By Jessica Fox and Don Cohen
“I know what I have given you. I do not know what you received.”
When he wrote these words, Antonio Porchia, an Argentinean printing press owner in the 1930s, wasn’t thinking about project management. But he articulated a major knowledge-sharing issue that is the source of many project problems: how to communicate our intentions so that the information received is the same as the information given.
One answer is conversation—the back-and-forth of statement, question, and response that gradually brings talkers and listeners to a shared understanding. Stories also offer a way to share knowledge effectively. While the storyteller’s intent and the listener’s interpretation will not be identical, a good story reliably communicates essential knowledge so it is not only understood but absorbed and embraced.
Narrative is one of the oldest knowledge-transfer systems in the world. Religion knows it. Politicians know it. Fairytales know it. Now, knowledge management practitioners are coming to know it, too. But why are stories such a powerful knowledge-transfer tool? And what kinds of knowledge do they transfer?
Joseph Campbell, the mythologist, defined stories as serving four major functions: the mystical, the cosmological, the sociological, and the pedagogical. The mystical function of narrative lies in its ability to open up emotional realization that often connects with a transcendent idea such as love or forgiveness. He calls this realization “mystical” because it connects the self with the universal.
What Campbell calls the cosmological function of stories relates the self to the outside world, focusing on action, on understanding cause and effect and our role in it. For the cosmological function of stories “to be up to date and really to work in the minds of people who are living in the modern scientific world,” Campbell notes, “it must incorporate the modern scientific world.”* We must continually tell stories that demonstrate our current vision of the world.
The sociological function of stories, Campbell explains, helps maintain and validate the social order of a society. Stories pass on information about power relationships, taboos, laws, and the inner workings of communities. Countries and religions have stories that serve this function and so do organizations and project teams, where stories about project work communicate information about behaviors and attitudes that are expected and rewarded or frowned upon and penalized.
Functioning pedagogically, says Campbell, narratives guide individuals harmoniously through the stages of life in terms of their world today, with its current goods, values, and dangers. These are stories that deal with life transitions and guide us from one stage to another.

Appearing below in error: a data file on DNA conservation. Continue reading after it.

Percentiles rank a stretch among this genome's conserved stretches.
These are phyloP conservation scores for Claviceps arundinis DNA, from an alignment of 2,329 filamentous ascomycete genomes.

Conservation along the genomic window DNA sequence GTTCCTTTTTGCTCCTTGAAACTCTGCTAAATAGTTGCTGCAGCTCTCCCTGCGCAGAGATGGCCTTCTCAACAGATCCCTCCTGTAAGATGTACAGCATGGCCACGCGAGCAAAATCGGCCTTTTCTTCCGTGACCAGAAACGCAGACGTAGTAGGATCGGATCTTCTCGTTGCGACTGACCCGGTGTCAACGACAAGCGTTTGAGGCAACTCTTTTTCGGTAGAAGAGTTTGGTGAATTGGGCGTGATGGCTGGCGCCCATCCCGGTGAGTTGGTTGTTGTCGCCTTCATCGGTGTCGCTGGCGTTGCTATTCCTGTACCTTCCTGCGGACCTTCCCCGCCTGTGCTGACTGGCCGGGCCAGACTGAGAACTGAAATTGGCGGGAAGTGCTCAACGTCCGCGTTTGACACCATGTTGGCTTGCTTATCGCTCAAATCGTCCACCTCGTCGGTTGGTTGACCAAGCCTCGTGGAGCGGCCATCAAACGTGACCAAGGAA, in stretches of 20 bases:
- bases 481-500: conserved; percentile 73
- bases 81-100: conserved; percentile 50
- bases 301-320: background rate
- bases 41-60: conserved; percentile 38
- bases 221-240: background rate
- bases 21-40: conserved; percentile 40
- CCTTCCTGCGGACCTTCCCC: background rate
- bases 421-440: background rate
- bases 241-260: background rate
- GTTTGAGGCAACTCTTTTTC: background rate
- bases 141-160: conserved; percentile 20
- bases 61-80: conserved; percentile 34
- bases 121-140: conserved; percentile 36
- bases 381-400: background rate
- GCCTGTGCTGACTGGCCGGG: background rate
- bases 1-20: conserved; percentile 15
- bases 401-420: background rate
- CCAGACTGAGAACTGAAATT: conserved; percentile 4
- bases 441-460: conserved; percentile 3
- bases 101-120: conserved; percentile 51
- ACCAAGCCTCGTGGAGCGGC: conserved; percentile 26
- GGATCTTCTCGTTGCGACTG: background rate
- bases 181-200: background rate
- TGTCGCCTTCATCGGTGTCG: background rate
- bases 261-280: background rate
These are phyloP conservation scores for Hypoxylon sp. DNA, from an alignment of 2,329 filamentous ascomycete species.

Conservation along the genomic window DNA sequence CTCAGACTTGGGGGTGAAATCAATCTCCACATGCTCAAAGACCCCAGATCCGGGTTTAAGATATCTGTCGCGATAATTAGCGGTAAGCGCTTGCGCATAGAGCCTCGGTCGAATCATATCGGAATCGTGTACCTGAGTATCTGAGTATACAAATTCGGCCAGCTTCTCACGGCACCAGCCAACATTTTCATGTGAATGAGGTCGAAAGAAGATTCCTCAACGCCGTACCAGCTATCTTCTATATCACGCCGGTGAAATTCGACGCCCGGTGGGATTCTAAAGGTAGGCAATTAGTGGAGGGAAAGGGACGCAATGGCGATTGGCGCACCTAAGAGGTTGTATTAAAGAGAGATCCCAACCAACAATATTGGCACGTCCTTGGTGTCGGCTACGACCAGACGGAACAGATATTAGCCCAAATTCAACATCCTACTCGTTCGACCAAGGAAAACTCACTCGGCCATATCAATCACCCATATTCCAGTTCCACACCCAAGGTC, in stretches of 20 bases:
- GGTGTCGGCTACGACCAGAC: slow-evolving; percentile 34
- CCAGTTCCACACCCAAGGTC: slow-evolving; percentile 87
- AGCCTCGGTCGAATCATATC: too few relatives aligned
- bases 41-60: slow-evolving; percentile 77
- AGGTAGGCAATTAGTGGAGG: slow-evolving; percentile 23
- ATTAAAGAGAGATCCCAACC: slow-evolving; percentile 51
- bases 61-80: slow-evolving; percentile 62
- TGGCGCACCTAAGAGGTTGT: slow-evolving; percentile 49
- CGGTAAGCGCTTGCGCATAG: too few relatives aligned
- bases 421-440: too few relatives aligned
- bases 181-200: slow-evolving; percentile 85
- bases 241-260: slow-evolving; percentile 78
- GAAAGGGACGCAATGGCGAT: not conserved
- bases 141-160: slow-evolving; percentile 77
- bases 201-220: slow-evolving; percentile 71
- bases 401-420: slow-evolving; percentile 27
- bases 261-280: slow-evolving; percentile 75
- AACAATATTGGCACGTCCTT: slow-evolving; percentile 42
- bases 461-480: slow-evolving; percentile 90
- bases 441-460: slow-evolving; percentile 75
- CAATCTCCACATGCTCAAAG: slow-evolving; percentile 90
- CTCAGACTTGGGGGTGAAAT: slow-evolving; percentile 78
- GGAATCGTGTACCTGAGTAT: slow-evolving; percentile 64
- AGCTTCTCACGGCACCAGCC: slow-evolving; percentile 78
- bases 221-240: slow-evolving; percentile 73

Stories powerfully serve these functions partly because of two great strengths: their ability to engage listeners personally and emotionally and their use of metaphor. And it turns out that these two things are related.
Because stories almost always tell about a hero or group of people facing a challenge, listeners see the events of the story through those individuals’ thoughts and feelings. We tend to identify with the hero and live the story through him or her. Think about the tragedy of the Apollo 1 fire. A lot of essential technical information about what happened was captured in reports that followed the accident. But the story of what happened communicates the sorrow, pain, and guilt of the accident, the human failings that contributed to it, the passionate determination of the survivors to do better and to go on. Hearing the story today helps NASA engineers understand their limitations and what’s at stake in their work, and it inspires them to work harder and better. Stories get us as close as we can to learning from experience without actually having the experience.
As the interview with storyteller Jay O’Callahan in this issue of ASK makes clear, metaphor—images that suggest a range of meaning—makes stories powerful and rich. Metaphor is part of what makes listeners active participants in stories, and they must engage with and interpret these images that work on the show-don’t-tell principle. An image that has to be explained, Campbell says, is not working. You would never say, “He was a deer in headlights, and what I mean by that is that he was stunned, scared, and caught unaware.”
Metaphor frees us to interpret stories individually. Stories, metaphor, and narrative activate our innate impulse to search for meaning. As listeners, we play with them like kids on well-constructed jungle gyms. We feel as if we are extracting meaning ourselves, and we are—stories don’t force a single, simple conclusion on us. But a good story guides us, so that what we learn is what the story wants to tell us, but adapted to our own needs and interests.
Charles Dickens’s A Christmas Carol demonstrates the transformative power of living through a story. Ebenezer Scrooge’s nephew, Fred, and his employee, Bob Cratchit, try to talk him out of his stinginess to no avail. Even the ghost of his former partner, Jacob Marley, can’t convince him to change his ways. Only directly witnessing the drama of his past, present, and future gives Scrooge an emotional understanding of the meaning of his life powerful enough to change him.
Although we are not all so fortunate to have the ghosts of our past, present, and future create a personal holodeck for us to journey through, a good story can come close to giving us a sense of lived experience. The technical information we need to do our work probably comes from other sources, but stories tell us how we work and—even more important—why we work.
* Joseph Campbell, Mythos, DVD, Directed by Robert Walter (New York, NY: Wellspring, 2002).